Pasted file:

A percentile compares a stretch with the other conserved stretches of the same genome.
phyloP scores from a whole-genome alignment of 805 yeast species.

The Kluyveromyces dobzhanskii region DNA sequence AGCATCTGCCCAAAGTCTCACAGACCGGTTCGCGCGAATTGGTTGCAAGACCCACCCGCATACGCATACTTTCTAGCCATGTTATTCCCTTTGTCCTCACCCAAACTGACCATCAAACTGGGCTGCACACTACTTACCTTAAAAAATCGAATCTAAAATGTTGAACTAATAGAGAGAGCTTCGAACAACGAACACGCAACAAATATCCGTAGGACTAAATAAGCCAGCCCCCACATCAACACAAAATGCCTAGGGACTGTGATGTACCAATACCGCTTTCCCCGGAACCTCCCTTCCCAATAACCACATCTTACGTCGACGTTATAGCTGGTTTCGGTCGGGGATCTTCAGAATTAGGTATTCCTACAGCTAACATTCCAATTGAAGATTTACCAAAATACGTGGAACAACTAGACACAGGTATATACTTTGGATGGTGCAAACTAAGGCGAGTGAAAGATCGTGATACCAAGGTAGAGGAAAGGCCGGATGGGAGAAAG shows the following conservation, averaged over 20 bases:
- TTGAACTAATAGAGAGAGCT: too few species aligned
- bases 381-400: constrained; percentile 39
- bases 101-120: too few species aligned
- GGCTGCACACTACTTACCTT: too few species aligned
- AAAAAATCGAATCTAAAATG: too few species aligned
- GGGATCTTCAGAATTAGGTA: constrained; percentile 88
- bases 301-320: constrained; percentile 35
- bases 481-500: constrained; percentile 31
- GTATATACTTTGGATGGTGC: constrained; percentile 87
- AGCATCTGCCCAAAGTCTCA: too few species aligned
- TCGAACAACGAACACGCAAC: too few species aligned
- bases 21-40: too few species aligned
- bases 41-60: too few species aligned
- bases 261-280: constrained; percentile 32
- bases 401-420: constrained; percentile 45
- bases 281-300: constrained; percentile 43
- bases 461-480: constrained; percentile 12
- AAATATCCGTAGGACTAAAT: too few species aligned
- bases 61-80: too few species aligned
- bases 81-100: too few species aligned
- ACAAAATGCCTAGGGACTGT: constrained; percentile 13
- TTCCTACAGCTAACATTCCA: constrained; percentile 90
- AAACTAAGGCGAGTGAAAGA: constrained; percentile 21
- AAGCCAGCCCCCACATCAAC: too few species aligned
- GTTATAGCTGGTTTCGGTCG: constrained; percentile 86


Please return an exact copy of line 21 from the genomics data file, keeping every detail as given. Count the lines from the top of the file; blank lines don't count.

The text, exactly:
- AAATATCCGTAGGACTAAAT: too few species aligned